Theodore J. Harvatin's answer I think you are more likely to receive late compliance supervision on the no insurance ticket. That's better than a conviction which would result in a license suspension. However there will be a fine and a requirement to carry SR 22. See if you can get supervision on any tickets they won't drop but remember, you can only get supervision twice in a year. You have a fair number of moving parts. Might be worth paying a lawyer.
Juan Ooink's answer You can always contest a ticket, but that does not mean you will be successful. If you plan on fighting the ticket, that means you plan on going to trial and you should hire an attorney to assist you if you really want to go to trial.
Jeremy Wang's answer It appears you missed Court. The judge entered a judgment against you not being present in Court. There may have been clerical error by way of information on the ticket or how it was entered into the Court Clerks system. You went back to Court to try to clear the ticket. However, It is not clear what the judge exactly did by way how you described it. Contact the Court Clerks office - you may have to ask them to explain what the judge did with your case. Good Luck.
Theodore J. Harvatin's answer The ticket is valid. It can be served in person by mail or left on the windshield. You should bring proof to court that you have a valid registration and paid a ticket once. These are not legal defenses but may result in a better outcome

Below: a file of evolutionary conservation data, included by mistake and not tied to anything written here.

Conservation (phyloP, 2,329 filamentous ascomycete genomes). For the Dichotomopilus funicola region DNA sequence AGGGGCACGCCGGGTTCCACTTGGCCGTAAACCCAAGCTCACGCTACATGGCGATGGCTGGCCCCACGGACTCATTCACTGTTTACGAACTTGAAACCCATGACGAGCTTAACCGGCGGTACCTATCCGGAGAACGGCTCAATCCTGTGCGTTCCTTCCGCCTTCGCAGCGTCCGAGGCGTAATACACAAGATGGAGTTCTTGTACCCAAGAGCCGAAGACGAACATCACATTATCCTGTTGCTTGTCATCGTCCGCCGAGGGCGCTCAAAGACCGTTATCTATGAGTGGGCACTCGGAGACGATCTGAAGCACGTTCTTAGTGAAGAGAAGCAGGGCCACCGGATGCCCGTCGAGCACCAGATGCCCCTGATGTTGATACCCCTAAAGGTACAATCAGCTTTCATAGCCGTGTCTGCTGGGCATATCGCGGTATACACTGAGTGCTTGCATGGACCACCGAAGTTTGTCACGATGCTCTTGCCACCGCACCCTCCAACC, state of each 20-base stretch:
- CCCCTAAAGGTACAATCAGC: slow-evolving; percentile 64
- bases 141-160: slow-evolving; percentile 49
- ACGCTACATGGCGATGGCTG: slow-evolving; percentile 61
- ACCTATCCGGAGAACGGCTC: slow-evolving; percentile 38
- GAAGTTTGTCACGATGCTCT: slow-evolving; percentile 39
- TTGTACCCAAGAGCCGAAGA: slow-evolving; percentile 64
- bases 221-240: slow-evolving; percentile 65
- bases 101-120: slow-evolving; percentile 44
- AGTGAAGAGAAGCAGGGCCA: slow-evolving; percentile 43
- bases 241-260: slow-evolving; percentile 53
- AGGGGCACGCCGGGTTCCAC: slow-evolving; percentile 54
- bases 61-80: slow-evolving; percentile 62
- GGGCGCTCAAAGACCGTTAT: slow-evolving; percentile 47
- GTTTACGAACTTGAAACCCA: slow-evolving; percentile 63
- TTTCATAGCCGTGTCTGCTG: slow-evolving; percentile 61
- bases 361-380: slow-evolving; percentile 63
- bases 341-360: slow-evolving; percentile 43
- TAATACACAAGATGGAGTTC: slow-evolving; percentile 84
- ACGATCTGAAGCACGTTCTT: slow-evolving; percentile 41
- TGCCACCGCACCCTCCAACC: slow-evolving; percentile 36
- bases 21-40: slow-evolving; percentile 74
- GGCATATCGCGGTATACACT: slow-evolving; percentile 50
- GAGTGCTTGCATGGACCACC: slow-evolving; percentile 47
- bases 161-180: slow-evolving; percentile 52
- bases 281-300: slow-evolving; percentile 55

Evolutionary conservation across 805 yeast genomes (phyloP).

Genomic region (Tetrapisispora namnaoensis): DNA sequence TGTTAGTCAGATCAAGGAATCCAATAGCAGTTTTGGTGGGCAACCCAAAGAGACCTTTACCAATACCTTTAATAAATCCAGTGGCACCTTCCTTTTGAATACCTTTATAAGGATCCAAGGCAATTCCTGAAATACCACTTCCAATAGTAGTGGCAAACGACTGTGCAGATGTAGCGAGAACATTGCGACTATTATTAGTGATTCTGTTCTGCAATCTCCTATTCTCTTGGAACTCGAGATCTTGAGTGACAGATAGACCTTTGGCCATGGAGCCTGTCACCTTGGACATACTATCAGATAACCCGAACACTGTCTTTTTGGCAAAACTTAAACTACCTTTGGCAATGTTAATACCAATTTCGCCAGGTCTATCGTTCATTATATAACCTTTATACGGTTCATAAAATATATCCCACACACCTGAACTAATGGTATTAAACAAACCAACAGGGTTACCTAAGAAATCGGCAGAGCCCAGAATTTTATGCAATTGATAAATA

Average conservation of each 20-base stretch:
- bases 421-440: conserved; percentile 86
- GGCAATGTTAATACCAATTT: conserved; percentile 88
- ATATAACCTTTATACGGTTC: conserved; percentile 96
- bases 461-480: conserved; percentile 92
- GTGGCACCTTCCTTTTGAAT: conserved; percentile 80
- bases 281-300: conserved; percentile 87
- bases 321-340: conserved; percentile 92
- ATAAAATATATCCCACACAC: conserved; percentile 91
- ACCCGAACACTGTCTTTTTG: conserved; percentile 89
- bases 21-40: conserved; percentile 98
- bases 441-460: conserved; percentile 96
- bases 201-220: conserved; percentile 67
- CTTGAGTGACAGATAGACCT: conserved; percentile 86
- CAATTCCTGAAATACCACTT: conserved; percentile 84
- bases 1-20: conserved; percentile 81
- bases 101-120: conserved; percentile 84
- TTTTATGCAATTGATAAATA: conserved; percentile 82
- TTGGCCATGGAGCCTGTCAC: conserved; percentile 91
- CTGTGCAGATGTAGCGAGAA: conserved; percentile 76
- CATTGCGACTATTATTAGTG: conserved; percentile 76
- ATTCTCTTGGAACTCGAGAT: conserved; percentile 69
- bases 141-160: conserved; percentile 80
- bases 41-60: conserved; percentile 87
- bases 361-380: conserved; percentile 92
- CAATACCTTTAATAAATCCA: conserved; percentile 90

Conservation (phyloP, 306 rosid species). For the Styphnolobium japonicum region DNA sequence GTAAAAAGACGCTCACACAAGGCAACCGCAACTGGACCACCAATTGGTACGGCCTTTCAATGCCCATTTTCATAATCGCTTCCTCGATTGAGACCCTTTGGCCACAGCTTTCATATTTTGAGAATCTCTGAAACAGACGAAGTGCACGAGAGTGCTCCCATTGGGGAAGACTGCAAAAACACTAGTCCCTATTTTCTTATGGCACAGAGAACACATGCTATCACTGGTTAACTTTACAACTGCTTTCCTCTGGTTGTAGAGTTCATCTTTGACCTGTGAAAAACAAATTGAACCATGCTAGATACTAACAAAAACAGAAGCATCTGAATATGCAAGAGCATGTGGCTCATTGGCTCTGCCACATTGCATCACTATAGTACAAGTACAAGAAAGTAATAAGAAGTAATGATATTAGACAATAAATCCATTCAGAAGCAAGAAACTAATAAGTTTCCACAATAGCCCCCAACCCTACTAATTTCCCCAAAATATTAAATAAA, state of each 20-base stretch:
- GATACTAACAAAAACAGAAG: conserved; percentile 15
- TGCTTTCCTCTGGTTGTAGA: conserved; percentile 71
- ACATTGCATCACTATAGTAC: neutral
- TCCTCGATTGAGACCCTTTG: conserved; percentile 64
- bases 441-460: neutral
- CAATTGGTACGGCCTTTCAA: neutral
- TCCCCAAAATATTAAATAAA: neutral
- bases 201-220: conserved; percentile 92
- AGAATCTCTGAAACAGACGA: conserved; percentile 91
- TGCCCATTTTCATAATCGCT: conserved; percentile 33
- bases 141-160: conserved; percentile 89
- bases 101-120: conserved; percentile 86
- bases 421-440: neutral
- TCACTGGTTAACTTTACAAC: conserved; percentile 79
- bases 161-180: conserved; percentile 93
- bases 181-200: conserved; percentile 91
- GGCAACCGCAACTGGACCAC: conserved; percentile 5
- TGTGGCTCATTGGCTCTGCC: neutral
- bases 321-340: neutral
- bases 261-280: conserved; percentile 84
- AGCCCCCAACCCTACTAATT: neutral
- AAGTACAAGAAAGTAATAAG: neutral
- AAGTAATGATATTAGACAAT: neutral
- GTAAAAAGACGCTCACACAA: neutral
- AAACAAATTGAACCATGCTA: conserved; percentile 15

Jeremy Wang's answer If you show up to Court and the Court finds you guilty - the Court will give you a certain amount of time to pay your fines and fees. If you can not pay off what you owe - just come back on your return and ask the Court for more time to pay.
Brandon K. Davis' answer Sometimes. It depends on a few factors including the courthouse, judge and prosecutor. Also, the type of offense (petty vs. misdemeanor). Certain prosecutors in certain courthouses will routinely agree to dismiss petty offenses if the officer is not present. But that is not true everywhere.
Brandon K. Davis' answer For those under the age of 21, two convictions for moving violations within 24 months will result in a license suspension. So, while a license suspension is not a concern for a 1st offense, speeding 26-34 mph over the limit is a Class B misdemeanor (criminal offense). Technically, you are facing up to 6 months in jail and a $1,500 fine, but this is the MAXIMUM penalty and extremely unlikely. The goal is to avoid a criminal conviction, keep your record clean and reduce the penalties, which can...
Jeremy Wang's answer There are way too many ways to potentially get a traffic ticket dismissed. You maybe better served calling a local traffic attorney and explaining your unique situation in private.
Juan Ooink's answer You can fight it but you will need an attorney to assist you with this matter because you are going to have to go to trial if you wish to fight it. An attorney may be able to get the prosecutor to agree to reduce the speed. The sooner you hire an attorney the better.
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